The EBU have not yet determined just how much weighting will be given to jury, but I’m wondering if it will be enough to sway the final results away from the winning telephone votes. This has been the case in some of the National Finals in previous years, and can leave a bad taste in the mouth.

But I think the biggest change that having the jury in the mix will be the perception of the voting. No matter what evidence there is, certain countries (and certain commentators) still believe that entire countries will do the will of their governments and vote for political reasons, rather than the fact they are voting for their home country, or the heart-throb male singer that’s been on their TV for months. So the jury will give confidence in the final result, but I don’t think that there should be enough weighting that the jury can ultimately over-rule the phone vote except in very close contests (such as 2003, where the top three were separated by only three points).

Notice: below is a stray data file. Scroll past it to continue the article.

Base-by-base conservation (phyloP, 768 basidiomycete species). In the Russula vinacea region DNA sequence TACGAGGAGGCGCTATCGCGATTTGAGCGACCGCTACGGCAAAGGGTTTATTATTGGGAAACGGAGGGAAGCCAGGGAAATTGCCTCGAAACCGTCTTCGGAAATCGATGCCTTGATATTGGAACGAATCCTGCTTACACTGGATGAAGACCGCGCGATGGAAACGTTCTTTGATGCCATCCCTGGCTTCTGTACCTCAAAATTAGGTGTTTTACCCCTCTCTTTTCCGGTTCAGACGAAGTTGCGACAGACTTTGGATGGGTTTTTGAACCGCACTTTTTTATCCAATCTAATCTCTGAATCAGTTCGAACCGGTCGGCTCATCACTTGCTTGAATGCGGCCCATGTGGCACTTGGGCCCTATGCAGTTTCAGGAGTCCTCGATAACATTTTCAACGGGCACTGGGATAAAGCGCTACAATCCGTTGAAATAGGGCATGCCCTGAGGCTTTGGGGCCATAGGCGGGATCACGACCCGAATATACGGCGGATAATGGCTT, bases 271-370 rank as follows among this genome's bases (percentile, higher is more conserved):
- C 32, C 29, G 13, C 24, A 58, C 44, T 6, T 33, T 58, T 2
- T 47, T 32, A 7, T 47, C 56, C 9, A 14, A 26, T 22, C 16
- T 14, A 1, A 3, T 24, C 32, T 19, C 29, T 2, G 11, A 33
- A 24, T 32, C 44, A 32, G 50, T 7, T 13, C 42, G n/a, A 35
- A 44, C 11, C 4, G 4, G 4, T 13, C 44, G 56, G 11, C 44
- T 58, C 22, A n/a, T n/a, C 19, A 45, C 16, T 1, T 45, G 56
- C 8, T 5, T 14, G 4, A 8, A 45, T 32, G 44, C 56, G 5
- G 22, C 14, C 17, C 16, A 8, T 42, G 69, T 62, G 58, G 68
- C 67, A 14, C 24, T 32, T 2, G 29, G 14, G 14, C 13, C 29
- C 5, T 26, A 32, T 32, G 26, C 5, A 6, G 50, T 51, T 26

Here’s how you win Eurovision… You write the best song, you perform it well on the night, and you make sure that everyone in Europe has heard of you before the Grand Final. That way you get more ‘Douze Points‘ from around Europe than other songs, and you end up winning.

I don’t think adding national juries will change this, but I do think that the jury will enhance the result enhance the standing of the contest, and ultimately that’s a good thing.

So bring on the jury… now, how do I apply?